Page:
Population Ecology


, Volume 142, Issue 4, pp 541-545

First online:

Malarial parasites decrease reproductive success: an experimental study in a passerine bird

  • Alfonso MarzalAffiliated withDepartamento de Biología Animal, Universidad de Extremadura Email author 
  • , Florentino de LopeAffiliated withDepartamento de Biología Animal, Universidad de Extremadura
  • , Carlos NavarroAffiliated withDepartamento de Biología Animal, Universidad de Extremadura
  • , Anders Pape MøllerAffiliated withLaboratoire de Parasitologie Evolutive, CNRS UMR 7103, Université Pierre et Marie Curie

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Malarial parasites are supposed to have strong negative fitness consequences for their hosts, but relatively little evidence supports this claim due to the difficulty of experimentally testing this. We experimentally reduced levels of infection with the blood parasite Haemoproteus prognei in its host the house martin Delichon urbica, by randomly treating adults with primaquine or a control treatment. Treated birds had significantly fewer parasites than controls. The primaquine treatment increased clutch size by 18%; hatching was 39% higher and fledging 42% higher. There were no effects of treatment on quality of offspring, measured in terms of tarsus length, body mass, haematocrit or T-cell-mediated immune response. These findings demonstrate that malarial parasites can have dramatic effects on clutch size and other demographic variables, potentially influencing the evolution of clutch size, but also the population dynamics of heavily infected populations of birds.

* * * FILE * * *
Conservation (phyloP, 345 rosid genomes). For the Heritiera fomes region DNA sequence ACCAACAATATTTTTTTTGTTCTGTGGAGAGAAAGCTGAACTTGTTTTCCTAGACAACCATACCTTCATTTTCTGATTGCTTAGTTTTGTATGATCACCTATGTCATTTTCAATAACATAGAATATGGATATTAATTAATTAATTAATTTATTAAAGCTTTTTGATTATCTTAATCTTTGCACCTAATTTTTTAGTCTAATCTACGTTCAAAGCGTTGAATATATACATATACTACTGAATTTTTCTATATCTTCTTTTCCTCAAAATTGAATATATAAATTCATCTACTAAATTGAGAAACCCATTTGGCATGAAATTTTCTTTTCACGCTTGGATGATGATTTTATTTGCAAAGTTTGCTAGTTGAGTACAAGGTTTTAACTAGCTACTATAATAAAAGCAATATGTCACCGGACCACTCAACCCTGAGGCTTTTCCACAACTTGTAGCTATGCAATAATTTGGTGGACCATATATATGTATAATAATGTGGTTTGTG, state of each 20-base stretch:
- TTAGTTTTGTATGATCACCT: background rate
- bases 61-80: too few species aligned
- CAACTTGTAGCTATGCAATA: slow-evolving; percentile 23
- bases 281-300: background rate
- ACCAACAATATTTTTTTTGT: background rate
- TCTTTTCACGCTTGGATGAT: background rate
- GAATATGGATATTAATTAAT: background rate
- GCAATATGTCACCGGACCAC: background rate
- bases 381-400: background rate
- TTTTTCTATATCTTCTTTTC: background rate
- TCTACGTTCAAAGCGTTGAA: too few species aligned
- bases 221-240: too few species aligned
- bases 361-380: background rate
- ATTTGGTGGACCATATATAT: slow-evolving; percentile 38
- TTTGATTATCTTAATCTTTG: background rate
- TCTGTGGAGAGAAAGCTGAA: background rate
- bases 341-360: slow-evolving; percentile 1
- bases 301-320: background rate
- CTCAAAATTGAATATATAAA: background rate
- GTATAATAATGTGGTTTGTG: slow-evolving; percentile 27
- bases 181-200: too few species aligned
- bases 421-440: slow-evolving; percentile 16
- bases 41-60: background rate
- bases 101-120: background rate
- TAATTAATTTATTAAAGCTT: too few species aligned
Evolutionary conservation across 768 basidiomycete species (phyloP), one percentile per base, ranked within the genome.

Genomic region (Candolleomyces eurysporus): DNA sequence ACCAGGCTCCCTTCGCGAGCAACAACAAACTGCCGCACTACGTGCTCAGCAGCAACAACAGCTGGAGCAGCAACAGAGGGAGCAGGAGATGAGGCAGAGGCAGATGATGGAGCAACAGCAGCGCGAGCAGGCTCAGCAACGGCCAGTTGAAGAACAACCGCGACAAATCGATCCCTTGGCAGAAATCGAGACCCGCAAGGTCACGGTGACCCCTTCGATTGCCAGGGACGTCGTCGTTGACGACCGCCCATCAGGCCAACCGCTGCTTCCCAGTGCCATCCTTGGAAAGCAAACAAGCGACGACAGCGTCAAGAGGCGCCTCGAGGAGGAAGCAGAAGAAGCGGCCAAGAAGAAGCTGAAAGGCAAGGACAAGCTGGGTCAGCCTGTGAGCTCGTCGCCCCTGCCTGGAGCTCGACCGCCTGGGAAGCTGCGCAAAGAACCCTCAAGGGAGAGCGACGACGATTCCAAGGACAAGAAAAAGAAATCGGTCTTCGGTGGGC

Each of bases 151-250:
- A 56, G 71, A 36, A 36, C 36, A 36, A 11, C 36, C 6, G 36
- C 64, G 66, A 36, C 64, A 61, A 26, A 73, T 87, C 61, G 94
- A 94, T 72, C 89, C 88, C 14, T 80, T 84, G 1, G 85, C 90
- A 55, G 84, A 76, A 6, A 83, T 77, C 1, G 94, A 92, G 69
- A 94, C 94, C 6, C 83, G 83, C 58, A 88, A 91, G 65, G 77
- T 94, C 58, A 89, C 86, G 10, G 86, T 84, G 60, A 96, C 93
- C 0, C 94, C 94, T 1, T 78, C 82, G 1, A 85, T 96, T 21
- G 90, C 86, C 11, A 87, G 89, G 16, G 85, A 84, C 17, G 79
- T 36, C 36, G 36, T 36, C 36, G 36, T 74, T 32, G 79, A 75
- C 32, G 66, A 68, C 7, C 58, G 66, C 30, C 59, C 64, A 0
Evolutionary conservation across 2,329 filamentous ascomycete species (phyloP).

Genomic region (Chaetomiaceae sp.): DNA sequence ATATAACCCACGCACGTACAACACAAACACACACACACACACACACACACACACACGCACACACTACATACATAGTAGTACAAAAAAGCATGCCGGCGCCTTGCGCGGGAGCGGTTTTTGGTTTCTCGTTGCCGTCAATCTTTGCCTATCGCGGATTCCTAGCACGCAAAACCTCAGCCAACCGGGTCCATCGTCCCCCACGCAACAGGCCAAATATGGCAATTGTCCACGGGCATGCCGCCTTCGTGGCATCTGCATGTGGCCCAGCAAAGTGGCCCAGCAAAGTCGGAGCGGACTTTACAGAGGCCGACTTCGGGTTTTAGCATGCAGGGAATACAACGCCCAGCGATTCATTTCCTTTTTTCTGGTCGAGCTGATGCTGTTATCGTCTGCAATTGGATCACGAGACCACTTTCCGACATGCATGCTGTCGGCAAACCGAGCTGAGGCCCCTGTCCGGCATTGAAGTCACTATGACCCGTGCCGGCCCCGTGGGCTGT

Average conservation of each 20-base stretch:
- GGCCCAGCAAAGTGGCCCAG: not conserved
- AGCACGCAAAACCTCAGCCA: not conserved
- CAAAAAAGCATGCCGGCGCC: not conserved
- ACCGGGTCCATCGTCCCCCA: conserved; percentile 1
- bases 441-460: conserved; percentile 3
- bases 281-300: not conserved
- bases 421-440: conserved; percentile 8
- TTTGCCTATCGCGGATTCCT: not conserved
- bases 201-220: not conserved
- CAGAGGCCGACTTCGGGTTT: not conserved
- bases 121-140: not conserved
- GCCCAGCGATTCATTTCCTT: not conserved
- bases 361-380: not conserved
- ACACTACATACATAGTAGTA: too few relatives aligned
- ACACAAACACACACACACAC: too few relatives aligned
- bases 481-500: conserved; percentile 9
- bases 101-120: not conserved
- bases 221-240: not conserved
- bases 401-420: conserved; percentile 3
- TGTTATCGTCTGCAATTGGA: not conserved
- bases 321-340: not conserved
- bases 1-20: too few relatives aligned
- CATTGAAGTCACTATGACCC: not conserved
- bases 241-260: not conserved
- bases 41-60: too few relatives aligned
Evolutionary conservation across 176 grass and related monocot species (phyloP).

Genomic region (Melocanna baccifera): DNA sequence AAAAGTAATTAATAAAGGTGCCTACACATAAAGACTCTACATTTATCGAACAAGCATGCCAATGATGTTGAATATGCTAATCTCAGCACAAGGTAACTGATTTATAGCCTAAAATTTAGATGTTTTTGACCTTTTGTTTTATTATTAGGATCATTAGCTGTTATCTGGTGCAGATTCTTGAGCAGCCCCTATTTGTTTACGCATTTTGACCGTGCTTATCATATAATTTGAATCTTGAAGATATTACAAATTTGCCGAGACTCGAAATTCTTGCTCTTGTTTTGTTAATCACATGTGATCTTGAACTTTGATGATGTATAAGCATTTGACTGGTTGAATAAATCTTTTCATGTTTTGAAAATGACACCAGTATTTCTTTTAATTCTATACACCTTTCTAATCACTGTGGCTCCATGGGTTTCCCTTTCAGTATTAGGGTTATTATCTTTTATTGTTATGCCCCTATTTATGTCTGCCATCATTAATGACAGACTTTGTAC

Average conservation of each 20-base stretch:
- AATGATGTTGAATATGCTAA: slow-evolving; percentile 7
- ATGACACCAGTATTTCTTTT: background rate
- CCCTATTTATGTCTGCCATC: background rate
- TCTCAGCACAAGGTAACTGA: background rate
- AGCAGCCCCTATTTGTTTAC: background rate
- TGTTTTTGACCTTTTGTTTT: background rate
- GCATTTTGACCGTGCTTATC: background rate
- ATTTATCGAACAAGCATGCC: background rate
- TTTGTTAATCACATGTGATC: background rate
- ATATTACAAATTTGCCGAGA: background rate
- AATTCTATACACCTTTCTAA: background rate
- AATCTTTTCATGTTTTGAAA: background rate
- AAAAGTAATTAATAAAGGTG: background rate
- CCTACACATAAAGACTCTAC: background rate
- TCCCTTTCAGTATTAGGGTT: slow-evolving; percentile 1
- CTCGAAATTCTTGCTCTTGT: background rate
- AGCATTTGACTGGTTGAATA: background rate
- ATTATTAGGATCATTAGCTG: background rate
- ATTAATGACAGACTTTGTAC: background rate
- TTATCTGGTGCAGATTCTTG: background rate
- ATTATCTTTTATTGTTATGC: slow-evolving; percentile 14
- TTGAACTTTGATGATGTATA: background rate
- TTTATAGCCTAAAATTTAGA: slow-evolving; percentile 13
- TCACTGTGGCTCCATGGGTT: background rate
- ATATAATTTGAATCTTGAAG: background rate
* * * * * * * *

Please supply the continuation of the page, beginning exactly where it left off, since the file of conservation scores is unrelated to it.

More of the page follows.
Blood parasites Delichon urbica Haematozoa Primaquine Reproductive success